Another dark December rolled around, the first week of Advent. At church we prayed that God would “give us grace to cast away the works of darkness, and put on the armor of light, now in the time of this mortal life in which your Son Jesus Christ came to visit us in great humility.” Greenery was hung and a rousing chorus of “Lo, He Comes With Clouds Descending” echoed out the door.
That evening, as dark clouds rolled across the sky outside, with cold rain falling, I turned on the solitary bedroom reading light, sipped a peppermint latte, curled up under a warm fuzzy blanket, and once again opened a book to read the familiar words: “When Mr. Bilbo Baggins of Bag End announced that he would shortly be celebrating his eleventy-first birthday with a party of special magnificence, there was much talk and excitement in Hobbiton.”
Who knows how habits begin? (Or even how hobbits begin?) Years ago—thirteen of them, to be exact—I was an eager graduate student in my late 20s, the first Lord of the Rings movie was coming out, and I was dating an excitable, well-read chatterbox of a Tolkien fan. (We’ve now been married for over a decade.) I’d read the famous saga once in my college days, and as a proposed date-at-the-movies rolled around, I thought it best to refresh my memory of what lurked between the fairly wide-spread covers of what had recently been named the 20th century’s greatest book.
When I started to read on the first Sunday of Advent, I fell into the sweep of the story’s battle between good and evil, and I climbed out at some point in March. The next December as the beginning of the church year rolled around again, I picked up the book again and went down the rabbit hole (or should I say hobbit hole?) once more.
The book became an odd companion every year as I walked through prophecies about Christ’s coming, sang hymns, and lit candles; as I stood on the edges of secular seasonal celebrations with their requirements of good cheer, twinkly decorations, and extensive shopping. It sat with me under the Christmas tree. It echoed in my head as the 25th dawned and the Christmas carols rang out through the skies, as the wise men trooped along their sandy roads until Epiphany, as snow gathered outside, and then as spring came and buds poked out and slush littered the roadside, as the church readings told me stories of Christ’s ministry and began to outline his journey to Jerusalem.
In the mythos of Tolkien’s story, March 25th is the day when what he called his “eucatastrophe” happens—the climax of the story when joy overwhelms sadness and good, evil. Tolkien was a devout Christian, and the 25th has long been celebrated in church tradition as the day the angel Gabriel came to Mary and told her the most stupendous eucatastrophe anyone has ever been told anywhere: God is coming, with justice and healing in his wings. It turned out that I ended up finishing the book around then every year, nearly always around the same time the Scripture readings had brought me face to face with the sobering realizations of Ash Wednesday and the long dark road of amendment of life we call Lent.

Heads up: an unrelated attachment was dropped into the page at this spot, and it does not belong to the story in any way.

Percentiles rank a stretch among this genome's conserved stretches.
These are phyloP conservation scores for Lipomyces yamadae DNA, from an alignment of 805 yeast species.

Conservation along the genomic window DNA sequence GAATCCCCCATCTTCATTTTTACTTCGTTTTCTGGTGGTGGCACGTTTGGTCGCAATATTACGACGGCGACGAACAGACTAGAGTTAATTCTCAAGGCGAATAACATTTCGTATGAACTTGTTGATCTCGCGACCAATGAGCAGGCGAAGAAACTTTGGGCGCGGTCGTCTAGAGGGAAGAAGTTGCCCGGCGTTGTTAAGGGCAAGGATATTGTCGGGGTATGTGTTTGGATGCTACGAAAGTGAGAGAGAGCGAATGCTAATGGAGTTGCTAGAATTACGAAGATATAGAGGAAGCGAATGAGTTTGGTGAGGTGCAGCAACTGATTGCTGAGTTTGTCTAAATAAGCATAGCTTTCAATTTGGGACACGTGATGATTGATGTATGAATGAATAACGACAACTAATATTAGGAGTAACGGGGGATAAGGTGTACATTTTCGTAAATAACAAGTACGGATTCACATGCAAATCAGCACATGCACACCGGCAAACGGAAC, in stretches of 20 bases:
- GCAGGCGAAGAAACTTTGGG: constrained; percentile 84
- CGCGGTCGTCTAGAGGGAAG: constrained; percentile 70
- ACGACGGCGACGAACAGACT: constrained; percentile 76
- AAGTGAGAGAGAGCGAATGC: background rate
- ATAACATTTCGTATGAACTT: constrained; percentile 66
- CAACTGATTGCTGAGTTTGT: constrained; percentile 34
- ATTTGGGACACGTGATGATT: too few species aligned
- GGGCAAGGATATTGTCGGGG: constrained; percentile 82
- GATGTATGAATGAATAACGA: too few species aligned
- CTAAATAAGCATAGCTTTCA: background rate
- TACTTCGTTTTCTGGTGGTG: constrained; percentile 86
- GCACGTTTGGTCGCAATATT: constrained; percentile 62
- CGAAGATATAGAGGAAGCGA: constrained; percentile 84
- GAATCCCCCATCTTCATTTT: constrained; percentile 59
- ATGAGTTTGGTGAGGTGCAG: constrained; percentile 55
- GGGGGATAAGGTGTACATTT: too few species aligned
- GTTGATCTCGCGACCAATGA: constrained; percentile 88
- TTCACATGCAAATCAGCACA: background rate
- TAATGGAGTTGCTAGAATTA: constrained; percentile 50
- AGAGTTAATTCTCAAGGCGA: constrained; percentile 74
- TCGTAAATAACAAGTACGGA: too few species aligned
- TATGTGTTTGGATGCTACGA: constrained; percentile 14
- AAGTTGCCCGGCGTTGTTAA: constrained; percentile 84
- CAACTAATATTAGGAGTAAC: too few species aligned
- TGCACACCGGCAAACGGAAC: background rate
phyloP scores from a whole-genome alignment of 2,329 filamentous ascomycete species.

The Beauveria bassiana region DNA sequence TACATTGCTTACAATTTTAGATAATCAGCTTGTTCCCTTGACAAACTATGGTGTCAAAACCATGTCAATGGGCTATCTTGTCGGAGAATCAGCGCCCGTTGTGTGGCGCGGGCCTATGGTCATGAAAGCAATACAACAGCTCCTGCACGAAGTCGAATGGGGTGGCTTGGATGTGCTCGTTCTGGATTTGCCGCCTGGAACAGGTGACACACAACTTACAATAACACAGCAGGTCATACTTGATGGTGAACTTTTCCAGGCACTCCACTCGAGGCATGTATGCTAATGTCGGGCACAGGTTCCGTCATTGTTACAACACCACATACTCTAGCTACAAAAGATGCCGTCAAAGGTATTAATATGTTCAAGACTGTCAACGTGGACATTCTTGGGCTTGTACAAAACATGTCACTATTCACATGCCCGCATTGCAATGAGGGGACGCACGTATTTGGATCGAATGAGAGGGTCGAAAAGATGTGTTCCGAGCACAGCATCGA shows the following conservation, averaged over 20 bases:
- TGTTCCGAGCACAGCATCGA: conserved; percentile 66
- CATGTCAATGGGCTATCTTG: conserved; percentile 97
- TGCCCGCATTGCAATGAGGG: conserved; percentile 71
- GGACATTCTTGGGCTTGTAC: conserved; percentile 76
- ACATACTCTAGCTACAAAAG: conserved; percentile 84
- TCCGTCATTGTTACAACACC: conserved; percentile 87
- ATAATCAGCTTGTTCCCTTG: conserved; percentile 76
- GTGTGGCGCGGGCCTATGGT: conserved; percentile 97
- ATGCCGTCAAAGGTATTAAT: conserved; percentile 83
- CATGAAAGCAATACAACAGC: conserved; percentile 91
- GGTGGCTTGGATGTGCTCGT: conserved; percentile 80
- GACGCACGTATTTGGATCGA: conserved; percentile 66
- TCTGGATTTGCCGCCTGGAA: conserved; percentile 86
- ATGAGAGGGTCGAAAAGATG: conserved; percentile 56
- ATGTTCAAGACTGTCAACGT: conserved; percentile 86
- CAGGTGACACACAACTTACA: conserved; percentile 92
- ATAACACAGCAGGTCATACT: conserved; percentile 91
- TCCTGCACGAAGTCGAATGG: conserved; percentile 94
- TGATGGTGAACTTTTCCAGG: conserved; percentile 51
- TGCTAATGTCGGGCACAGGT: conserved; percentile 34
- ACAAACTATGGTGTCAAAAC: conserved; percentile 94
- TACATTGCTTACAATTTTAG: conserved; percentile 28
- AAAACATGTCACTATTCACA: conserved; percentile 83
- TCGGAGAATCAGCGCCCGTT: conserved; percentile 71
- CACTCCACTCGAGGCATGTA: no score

The book went with me, too, through eleven years of marriage, two children, four jobs, three moves, two deaths of family members, a calling to ordained ministry, and the countless small achievements and disappointments of every day. As time went on, quotes began to seep into my everyday responses and thoughts. No, I don’t live in a world where heroic armies battle on windswept fields. But I do live in a world where the wrong seems oft so strong, and where small faithfulness in the midst of hopelessness seems to be the only thing that ever brings down the nefarious plans of the great. And every year, as I read, I end up thinking about where I am in that picture. Am I laboring on even as darkness falls? Or have I succumbed to thinking I can wield power without humility?
Now it is December again. Rain falls outside my window. Darkness looms. People on city streets cry for justice. My fuzzy blanket and fuzzy socks seem utterly incapable of effecting any change, of holding back the Shadow from covering the earth. But I read on. And as I do, my eyes cast back over the years of grace, and I turn to the words I have come to this evening, and I hold on.
“Courage is found in unlikely places,” said Gildor. “Be of good hope! Sleep now! In the morning we shall have gone; but we will send our messages through the lands. The Wandering Companies shall know of your journey, and those that have power for good shall be on the watch. I name you Elf-friend; and may the stars shine upon the end of your road!”
Best Of 2014
How do you measure a year? Days? Cups of coffee? Celebrations? Goodbyes? In 2014, something we’ve noticed at the High Calling is more and more people engaging with the message that God cares about everything in life—even the most mundane moments.
In the end, we consider 2014 a success if we have served you well, Reader. Some may consider it a strange way to show love: typing on a keyboard and submitting content into the faceless void of the Internet. This is why your actions matter so much to us. When you spend a few minutes reading an article, when you share a video or a Facebook post, we know you were inspired. When you send us a short note, you give us an opportunity to listen to you.
Thank you for reading. Thank you for sharing. Thank you for spending time with us.
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